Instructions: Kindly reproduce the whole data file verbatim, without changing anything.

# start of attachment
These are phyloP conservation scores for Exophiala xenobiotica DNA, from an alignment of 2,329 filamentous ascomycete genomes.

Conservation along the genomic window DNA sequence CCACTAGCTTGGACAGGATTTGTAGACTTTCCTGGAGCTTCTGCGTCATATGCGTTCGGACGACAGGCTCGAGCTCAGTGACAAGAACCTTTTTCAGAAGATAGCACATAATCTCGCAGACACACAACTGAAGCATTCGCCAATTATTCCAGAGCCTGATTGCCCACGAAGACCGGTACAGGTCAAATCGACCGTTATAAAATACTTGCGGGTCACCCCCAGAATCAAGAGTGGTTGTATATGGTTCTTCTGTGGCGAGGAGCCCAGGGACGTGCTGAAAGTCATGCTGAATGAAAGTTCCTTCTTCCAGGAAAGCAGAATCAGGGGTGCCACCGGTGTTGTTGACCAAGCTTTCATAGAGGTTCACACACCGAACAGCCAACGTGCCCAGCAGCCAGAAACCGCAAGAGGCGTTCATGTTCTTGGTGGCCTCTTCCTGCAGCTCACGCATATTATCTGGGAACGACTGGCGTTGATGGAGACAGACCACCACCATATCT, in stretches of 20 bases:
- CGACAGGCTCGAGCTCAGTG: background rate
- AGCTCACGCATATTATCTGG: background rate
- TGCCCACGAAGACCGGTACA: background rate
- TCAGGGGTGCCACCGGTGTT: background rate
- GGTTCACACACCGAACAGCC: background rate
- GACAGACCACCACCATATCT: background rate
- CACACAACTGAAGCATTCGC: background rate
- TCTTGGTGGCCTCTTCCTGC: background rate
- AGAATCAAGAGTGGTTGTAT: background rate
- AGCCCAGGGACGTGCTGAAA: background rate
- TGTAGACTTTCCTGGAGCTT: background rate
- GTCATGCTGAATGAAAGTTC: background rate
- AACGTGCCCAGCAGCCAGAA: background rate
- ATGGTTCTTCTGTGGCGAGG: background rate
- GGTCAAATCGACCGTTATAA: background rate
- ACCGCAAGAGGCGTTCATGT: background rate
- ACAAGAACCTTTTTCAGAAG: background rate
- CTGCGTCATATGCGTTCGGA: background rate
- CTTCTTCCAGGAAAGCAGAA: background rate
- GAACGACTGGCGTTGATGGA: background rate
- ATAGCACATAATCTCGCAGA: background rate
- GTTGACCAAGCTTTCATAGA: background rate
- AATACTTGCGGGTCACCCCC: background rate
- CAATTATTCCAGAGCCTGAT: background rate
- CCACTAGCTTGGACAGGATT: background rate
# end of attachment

These are phyloP conservation scores for Exophiala xenobiotica DNA, from an alignment of 2,329 filamentous ascomycete genomes.

Conservation along the genomic window DNA sequence CCACTAGCTTGGACAGGATTTGTAGACTTTCCTGGAGCTTCTGCGTCATATGCGTTCGGACGACAGGCTCGAGCTCAGTGACAAGAACCTTTTTCAGAAGATAGCACATAATCTCGCAGACACACAACTGAAGCATTCGCCAATTATTCCAGAGCCTGATTGCCCACGAAGACCGGTACAGGTCAAATCGACCGTTATAAAATACTTGCGGGTCACCCCCAGAATCAAGAGTGGTTGTATATGGTTCTTCTGTGGCGAGGAGCCCAGGGACGTGCTGAAAGTCATGCTGAATGAAAGTTCCTTCTTCCAGGAAAGCAGAATCAGGGGTGCCACCGGTGTTGTTGACCAAGCTTTCATAGAGGTTCACACACCGAACAGCCAACGTGCCCAGCAGCCAGAAACCGCAAGAGGCGTTCATGTTCTTGGTGGCCTCTTCCTGCAGCTCACGCATATTATCTGGGAACGACTGGCGTTGATGGAGACAGACCACCACCATATCT, in stretches of 20 bases:
- CGACAGGCTCGAGCTCAGTG: background rate
- AGCTCACGCATATTATCTGG: background rate
- TGCCCACGAAGACCGGTACA: background rate
- TCAGGGGTGCCACCGGTGTT: background rate
- GGTTCACACACCGAACAGCC: background rate
- GACAGACCACCACCATATCT: background rate
- CACACAACTGAAGCATTCGC: background rate
- TCTTGGTGGCCTCTTCCTGC: background rate
- AGAATCAAGAGTGGTTGTAT: background rate
- AGCCCAGGGACGTGCTGAAA: background rate
- TGTAGACTTTCCTGGAGCTT: background rate
- GTCATGCTGAATGAAAGTTC: background rate
- AACGTGCCCAGCAGCCAGAA: background rate
- ATGGTTCTTCTGTGGCGAGG: background rate
- GGTCAAATCGACCGTTATAA: background rate
- ACCGCAAGAGGCGTTCATGT: background rate
- ACAAGAACCTTTTTCAGAAG: background rate
- CTGCGTCATATGCGTTCGGA: background rate
- CTTCTTCCAGGAAAGCAGAA: background rate
- GAACGACTGGCGTTGATGGA: background rate
- ATAGCACATAATCTCGCAGA: background rate
- GTTGACCAAGCTTTCATAGA: background rate
- AATACTTGCGGGTCACCCCC: background rate
- CAATTATTCCAGAGCCTGAT: background rate
- CCACTAGCTTGGACAGGATT: background rate